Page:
A frustrated former big-city journalist now stuck working for an Albuquerque newspaper exploits a story about a man trapped in a cave to re-jump start his career, but the situation quickly escalates into an out-of-control circus.
A private eye escapes his past to run a gas station in a small town, but his past catches up with him. Now he must return to the big city world of danger, corruption, double crosses and duplicitous dames.
J.J. Hunsecker, the most powerful newspaper columnist in New York, is determined to prevent his sister from marrying Steve Dallas, a jazz musician. He therefore covertly employs Sidney Falco, a sleazy and unscrupulous press agent, to break up the affair by any means possible. Written by
David Levene <D.S.Levene@durham.ac.uk>
They know him - and they shiver - the big names of Broadway, Hollywood and Capitol Hill. They know J.J.- the world-famed columnist whose gossip is gospel to sixty million readers! They know the venom that flickers in those eyes behind the glasses - and they fawn - like Sid Falco, the kid who wanted "in" so much, he'd sell out his own girl to stand up there with J.J., sucking in the sweet smell of success! This is J.J.'s story - but not the way he would have liked it told! See more »
Hunsecker's apartment building is actually the show-business office tower at 1619 Broadway, also known as the Brill Bldg., a famous part of Tin Pan Alley. See more »
Susan's coat when she's saying goodbye to Steve in the coffee shop towards the end of the movie. In one shot it's around only one of her shoulders, in the previous and next shots it's around both. See more »
Mr. Falco, let it be said at once, is a man of 40 faces, not one - none too pretty, and all deceptive. You see that grin? That's the, eh, that's the Charming Street Urchin face. It's part of his helpless act: he throws himself upon your mercy. He's got a half-dozen faces for the ladies. But the one I like, the really cute one, is the quick, dependable chap. Nothing he won't do for you in a pinch - so he says. Mr. Falco, whom I did not invite to sit at this table tonight, is a hungry press agent...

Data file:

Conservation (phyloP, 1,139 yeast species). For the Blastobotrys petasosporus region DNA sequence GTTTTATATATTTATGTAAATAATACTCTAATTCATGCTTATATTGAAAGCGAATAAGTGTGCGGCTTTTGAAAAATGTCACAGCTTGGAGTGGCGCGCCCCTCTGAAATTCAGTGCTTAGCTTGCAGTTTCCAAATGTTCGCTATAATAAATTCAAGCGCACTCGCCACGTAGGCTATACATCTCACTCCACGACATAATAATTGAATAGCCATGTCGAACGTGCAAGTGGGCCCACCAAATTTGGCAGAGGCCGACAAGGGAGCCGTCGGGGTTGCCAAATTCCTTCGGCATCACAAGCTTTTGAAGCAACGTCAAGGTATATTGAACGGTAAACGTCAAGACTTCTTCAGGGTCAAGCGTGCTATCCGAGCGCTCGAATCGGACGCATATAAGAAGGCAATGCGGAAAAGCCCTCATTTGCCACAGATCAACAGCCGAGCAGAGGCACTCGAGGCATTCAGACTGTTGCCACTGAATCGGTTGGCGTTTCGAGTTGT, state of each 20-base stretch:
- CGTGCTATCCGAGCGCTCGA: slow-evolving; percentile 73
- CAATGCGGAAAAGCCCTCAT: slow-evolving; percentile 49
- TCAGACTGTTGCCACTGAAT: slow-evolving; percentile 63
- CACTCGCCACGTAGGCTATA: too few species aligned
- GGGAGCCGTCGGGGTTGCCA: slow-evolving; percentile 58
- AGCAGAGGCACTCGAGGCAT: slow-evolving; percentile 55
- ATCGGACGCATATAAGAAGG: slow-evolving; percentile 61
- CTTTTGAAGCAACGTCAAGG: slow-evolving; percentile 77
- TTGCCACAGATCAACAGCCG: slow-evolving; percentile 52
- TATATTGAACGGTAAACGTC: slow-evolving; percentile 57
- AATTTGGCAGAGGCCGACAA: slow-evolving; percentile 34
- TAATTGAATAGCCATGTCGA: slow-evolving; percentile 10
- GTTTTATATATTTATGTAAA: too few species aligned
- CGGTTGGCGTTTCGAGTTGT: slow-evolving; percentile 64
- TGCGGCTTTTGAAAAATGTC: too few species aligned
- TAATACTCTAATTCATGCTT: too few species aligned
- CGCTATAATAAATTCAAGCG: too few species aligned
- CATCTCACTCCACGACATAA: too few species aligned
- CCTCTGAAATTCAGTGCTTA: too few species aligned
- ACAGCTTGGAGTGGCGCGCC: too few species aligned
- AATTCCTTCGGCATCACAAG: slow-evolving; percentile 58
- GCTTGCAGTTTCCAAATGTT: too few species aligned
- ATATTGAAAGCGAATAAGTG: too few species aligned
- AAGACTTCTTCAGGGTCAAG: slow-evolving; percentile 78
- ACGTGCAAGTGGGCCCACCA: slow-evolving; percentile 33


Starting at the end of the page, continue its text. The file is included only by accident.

[...] See more »
Remember how scary Robert Mitchum was in Night of the Hunter? Or Darth Vader in the first Star Wars movie? Well Burt Lancaster as J.J. Hunsecker is right up there with them. With his clipped words, ice-cold gaze, rigid neck and steel-rimmed glasses, he looks like he's ready to break people in half with just the power of his voice. He drifts through the film like an unstoppable barge, commanding every scene with just the turn of his head. Seldom is there such a powerful screen presence.
Lancaster's performance alone is worth seeing this film, but the writing cracks like a whip. This is some of the best writing I've ever seen in any film, recalling the brilliant writing of All About Eve or Citizen Kane: "Come back Sidney, I want to chastise you some more", "turn around and look: is she still standing there?", "you're a cookie full of arsenic", "I see your brother's words coming out of your mouth like a ventriloquist's dummy", "I would never use an elephant gun to shoot a mosquito". Over and over, the witty dialogue slices through the scenes like a razor. You have to see this film to believe it.
Tony Curtis was never better as a sleazy PR guy as he pimps his secretary, slobbers at J.J.'s heels like an obsequious mutt, and colludes with the crooked cops to frame people. Within this maelstrom of cynicism and anger are two young lovers, driven apart by J.J.'s overbearing presence.
The photography is excellent, you can almost smell the wet NYC streets. Black and white never looked better.
This is an excellent film, and highly recommended. I wish they still made movies like this.
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